Interestingly, although DNA hyper-methylation was not as evident as hypo-methylation in the study of Fan et al. (2006), it is of some potential importance in endocrine resistance since it is an established mechanism for inactivating tumour suppressor and pro-apoptotic genes which would subsequently allow growth factor associated growth signalling to occur more efficiently. Certainly, several investigations have described the capacity of anti-oestrogenic drugs to promote gene inactivation through the hyper-methylation of CpG islands in oestrogen regulated genes (Jensen et al., 1999; Leu et al., 2004). In our own studies (see Chapter 4), we have shown that exposure of MCF-7 cells to either tamoxifen or fulvestrant for prolonged periods (> 2 years) effectively silences a substantial cohort of oestrogen regulated growth tumour suppressor genes which when re-expressed by treatment of the cells with 5-AZA are predominantly growth inhibitory in the presence of oestradiol. Evidently, the remodelling of chromatin structure by anti-hormonal drugs, through the hypo- and hyper-methylation of DNA, appears to provide complimentary signals to promote resistant growth, acting to stimulate positive growth regulatory signals, while inhibiting negative ones. Epithelial Mesenchymal Transition (EMT) in Endocrine Resistance

Importantly in our models, endocrine resistance is frequently hall-marked by a partial epithelial mesenchymal transition (EMT) which characteristically involves a reprogramming of cells towards a less differentiated, more invasive, phenotype. Studies from our own group have highlighted the breadth of induced genes which may contribute to this altered phenotype (Gee et al., 2006). Among these are CD44, notably encompassing the CD44v3 isoform (see Chapter 8), which acts as a co-receptor for erbB family members (Yu et al., 2002; Ghatak et al., 2005) and c-Met, the pro-invasive tyrosine kinase receptor target for HGF/scatter factor (Orian-Rousseau et al., 2002). Since, in the case of long-term fulvestrant resistance, such poorly differentiated cells are largely unresponsive to EGFR/HER2 blockade and express only modest levels of these growth factor receptors, their aggressive phe-notype must rely on an entirely different cohort of signalling pathways from those identified in earlier forms of resistance (see Chapter 4). Loss of Tumour Suppressors in Endocrine Resistance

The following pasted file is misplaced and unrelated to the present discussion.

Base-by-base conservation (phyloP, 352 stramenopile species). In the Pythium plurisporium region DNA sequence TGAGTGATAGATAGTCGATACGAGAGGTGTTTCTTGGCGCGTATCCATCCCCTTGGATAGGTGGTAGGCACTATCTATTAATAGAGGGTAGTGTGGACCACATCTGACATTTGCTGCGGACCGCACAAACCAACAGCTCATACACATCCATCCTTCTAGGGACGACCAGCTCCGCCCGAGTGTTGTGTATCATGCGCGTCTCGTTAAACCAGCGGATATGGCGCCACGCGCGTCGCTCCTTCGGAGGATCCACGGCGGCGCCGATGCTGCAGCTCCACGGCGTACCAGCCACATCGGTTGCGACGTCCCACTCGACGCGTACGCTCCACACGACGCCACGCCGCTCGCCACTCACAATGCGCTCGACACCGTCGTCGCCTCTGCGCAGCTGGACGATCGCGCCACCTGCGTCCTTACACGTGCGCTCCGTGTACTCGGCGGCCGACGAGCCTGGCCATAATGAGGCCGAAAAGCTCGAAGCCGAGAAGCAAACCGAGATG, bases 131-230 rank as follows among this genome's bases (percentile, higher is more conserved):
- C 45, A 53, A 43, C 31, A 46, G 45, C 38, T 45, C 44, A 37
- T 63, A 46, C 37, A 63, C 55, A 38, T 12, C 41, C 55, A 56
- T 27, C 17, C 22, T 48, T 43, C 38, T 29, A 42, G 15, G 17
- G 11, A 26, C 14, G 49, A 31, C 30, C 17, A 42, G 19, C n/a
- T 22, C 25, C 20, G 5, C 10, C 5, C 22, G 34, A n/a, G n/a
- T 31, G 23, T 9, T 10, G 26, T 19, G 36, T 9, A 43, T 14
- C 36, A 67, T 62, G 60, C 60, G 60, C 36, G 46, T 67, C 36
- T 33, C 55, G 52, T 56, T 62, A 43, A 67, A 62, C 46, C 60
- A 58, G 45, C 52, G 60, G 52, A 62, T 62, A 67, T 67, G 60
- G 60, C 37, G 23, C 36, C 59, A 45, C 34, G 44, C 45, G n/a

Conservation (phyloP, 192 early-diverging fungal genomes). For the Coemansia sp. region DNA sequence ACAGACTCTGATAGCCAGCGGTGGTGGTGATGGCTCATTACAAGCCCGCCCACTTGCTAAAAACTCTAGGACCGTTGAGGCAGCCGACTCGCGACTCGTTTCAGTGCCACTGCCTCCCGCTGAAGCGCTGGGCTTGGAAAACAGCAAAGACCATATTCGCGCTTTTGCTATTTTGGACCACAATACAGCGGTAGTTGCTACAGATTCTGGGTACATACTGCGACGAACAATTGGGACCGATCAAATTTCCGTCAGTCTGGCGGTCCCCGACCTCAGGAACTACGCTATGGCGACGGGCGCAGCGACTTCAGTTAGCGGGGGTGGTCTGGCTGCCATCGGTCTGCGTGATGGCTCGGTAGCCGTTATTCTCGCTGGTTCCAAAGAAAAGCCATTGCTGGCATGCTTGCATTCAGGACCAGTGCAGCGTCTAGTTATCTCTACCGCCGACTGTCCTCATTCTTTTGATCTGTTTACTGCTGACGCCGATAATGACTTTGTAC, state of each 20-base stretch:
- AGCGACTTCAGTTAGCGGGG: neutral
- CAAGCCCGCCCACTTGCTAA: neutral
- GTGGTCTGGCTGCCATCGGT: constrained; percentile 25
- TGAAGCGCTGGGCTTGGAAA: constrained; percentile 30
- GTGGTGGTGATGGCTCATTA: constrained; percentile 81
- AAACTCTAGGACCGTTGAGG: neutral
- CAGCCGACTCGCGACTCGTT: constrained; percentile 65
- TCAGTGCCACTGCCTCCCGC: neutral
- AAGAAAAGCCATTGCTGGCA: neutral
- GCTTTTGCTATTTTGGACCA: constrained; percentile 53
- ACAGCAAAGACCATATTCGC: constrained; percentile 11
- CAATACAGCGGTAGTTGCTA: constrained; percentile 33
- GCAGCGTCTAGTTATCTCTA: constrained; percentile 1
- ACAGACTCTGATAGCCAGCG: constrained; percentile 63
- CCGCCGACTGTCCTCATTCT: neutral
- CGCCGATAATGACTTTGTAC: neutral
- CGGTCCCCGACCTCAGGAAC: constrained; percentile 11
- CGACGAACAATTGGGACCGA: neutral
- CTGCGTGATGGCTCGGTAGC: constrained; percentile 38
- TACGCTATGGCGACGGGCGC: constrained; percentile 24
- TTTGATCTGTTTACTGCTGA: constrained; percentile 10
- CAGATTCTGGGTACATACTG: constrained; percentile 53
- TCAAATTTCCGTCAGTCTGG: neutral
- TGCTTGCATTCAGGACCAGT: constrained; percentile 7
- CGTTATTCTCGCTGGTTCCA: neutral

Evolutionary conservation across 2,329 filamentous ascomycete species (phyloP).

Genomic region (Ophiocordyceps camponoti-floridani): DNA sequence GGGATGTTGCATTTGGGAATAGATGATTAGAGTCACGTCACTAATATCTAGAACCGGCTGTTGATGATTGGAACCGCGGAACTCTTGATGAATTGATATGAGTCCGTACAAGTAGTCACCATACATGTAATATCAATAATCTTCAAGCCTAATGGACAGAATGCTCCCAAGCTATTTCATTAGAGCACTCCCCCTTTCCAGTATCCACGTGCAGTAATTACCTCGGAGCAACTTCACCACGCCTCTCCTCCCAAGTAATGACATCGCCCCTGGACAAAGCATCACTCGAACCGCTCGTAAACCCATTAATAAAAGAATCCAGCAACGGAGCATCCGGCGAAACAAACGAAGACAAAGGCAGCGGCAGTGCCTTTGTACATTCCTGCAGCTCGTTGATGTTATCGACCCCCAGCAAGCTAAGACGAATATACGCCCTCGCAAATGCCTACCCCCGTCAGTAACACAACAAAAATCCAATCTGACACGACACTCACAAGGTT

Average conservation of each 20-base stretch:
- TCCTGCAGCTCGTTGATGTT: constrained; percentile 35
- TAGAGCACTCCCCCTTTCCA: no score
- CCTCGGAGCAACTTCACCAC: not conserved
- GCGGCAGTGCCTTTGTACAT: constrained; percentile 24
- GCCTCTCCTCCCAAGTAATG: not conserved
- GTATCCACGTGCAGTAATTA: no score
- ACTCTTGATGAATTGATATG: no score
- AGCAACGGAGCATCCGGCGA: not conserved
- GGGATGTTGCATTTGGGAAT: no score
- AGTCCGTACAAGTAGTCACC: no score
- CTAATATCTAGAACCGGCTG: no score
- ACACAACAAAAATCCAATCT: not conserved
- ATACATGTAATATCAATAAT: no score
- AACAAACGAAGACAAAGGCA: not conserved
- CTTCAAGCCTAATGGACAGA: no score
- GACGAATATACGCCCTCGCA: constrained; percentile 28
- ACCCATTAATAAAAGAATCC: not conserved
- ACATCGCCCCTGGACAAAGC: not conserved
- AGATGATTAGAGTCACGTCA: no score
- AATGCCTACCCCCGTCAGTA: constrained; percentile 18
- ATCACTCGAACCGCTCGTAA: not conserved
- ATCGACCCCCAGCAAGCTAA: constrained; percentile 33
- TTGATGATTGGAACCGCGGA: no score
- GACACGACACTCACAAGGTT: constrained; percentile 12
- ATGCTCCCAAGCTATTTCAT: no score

A recent enhanced retroviral mutagen study has revealed that a disruptive insertion into the allele coding for the p27 cyclin-dependent kinase (CDK) inhibitor created oestrogen-independent and anti-oestrogen resistant breast cancer cells that still contained functional ER. Several notable changes were observed to the signalling pathways of the cells, including increased CDK2 activity, hyper-phosphorylation of AIB1 which enhanced its co-activator activity on the transcription of E2F1 and growth factor binding protein 2-associated binder 2 (Gab2) and Akt activity were increased following E2F1 over-activation (Yuan et al., 2007). Similarly, loss of the retinoblastoma tumour suppressor (RB) protein, a common aberration in breast cancer (Dublin et al., 1998) also leads to increased CDC2 activity (Varma et al., 2007), increased E2F-regulated gene expression (Bosco et al., 2007), cell cycle progression and an endocrine resistant phenotype in vitro (Bosco et al., 2007, Varma et al., 2007), as does loss of the cell cycle inhibitor p21 (Cariou et al., 2000). Evidently, loss of cell cycle inhibitors allow passage of anti-hormone treated cells through the cell cycle, together with enhancing aspects of pathways positively regulated by growth factor signalling.